— by Julie Sneider, assistant editor
With Class Is on target to hire at least 15,000 people this year according to American Association of Railroads (AAR) estimates, recruitment of transitioning military service members is high on several large railroads' employment agenda.
Railroads long have been known to provide workplaces conducive to those who have served; some of Union Pacific Railroad's first employees were Civil War veterans. G.I. Jobs magazine routinely recognizes several Class Is on its annual list of "America's Top 100 Military-Friendly Employers." This year, four ranked among the top 25: CSX Corp., which ranked third; BNSF Railway Co., sixth; UP, 12th; and Norfolk Southern Corp., 19th. CN ranked 63rd.
Railroad recruiters like to hire military veterans because their skills, training, discipline and work ethic typically match rail industry job demands. Many roads have instituted military recruitment programs, according to the AAR.
"The qualities that made you successful in the military — diligence, flexibility, integrity — make you a great candidate for the railroad. And there's a good chance that your military training is relevant, too," UP states in a message to job-seeking veterans that's posted on the Class I's website.
Railroads' commitment to hiring transitioning service members couldn't come at a better time. The unemployment rate for post-9/11 U.S. veterans was 13.3 percent in June 2011, which is up from 11.5 percent in June 2010 and compares with a 9.2 percent rate for the overall U.S. workforce, according to the U.S. Labor Department's Bureau of Labor Statistics. And with the Iraq war winding down and troop drawdowns beginning in Afghanistan, veteran unemployment could get even worse over the next year.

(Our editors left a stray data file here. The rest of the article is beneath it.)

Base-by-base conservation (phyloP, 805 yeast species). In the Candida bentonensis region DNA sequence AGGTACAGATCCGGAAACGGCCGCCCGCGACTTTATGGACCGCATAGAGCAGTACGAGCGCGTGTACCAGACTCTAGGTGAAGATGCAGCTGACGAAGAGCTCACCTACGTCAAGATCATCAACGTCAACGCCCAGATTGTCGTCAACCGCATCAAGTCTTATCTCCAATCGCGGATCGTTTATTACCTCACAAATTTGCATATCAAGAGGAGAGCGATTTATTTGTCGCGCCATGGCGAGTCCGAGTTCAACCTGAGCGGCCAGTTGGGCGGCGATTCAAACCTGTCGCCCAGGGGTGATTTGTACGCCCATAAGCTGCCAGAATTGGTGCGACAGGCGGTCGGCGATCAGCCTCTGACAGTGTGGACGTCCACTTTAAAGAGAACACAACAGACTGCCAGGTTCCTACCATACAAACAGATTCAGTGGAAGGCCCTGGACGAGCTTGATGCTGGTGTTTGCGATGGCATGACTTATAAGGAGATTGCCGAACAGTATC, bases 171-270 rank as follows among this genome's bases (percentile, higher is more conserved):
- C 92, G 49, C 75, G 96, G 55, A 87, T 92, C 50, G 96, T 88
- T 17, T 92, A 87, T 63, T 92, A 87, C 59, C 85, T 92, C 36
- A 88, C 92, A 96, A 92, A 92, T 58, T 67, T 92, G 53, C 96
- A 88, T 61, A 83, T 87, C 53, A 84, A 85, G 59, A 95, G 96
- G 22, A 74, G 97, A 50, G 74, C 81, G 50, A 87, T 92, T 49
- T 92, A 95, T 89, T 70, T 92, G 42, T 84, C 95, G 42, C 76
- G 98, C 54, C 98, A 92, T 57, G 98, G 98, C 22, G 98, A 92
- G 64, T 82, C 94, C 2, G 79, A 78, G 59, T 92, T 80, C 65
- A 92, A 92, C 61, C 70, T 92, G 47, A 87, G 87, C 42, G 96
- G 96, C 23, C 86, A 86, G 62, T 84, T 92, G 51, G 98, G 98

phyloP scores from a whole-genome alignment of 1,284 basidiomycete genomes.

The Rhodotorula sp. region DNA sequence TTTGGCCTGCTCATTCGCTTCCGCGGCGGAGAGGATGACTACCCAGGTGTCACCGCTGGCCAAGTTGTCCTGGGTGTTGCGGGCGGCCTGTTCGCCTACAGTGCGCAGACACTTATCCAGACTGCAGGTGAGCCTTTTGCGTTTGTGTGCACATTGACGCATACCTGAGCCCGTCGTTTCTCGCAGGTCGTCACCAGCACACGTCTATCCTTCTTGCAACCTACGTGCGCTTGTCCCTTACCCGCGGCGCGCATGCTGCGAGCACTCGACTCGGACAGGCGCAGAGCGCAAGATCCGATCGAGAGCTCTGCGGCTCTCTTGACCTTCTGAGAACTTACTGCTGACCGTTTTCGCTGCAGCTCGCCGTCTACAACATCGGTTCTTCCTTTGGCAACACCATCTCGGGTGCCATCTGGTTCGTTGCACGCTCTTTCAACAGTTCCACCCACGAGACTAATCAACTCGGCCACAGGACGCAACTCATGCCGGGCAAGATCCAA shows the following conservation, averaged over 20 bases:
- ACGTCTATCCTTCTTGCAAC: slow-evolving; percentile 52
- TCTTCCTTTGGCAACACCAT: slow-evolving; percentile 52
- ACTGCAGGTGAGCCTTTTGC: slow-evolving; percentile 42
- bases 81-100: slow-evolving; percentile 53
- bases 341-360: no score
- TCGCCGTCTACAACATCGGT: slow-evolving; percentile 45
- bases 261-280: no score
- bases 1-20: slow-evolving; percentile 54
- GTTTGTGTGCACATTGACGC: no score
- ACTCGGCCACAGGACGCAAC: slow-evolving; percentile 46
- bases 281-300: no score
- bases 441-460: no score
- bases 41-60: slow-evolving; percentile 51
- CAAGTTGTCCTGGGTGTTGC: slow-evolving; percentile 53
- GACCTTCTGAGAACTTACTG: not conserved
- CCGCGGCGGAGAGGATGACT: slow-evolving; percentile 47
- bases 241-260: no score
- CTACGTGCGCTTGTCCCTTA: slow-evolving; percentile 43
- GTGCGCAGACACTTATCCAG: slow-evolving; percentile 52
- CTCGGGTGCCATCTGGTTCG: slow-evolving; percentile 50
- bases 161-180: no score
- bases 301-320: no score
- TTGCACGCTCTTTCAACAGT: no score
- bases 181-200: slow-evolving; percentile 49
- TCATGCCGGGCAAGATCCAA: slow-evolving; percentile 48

To address the problem, President Barack Obama last month proposed a $120 million package of new tax credits for employers that hire U.S. veterans returning from Iraq and Afghanistan. Under a new "Returning Heroes Tax Credit," businesses could qualify for a credit of $2,400 or $4,800 for each veteran hired, the amount depending on how long the veteran has been unemployed. Obama called for doubling the amount of tax credits a firm could claim for hiring wounded veterans.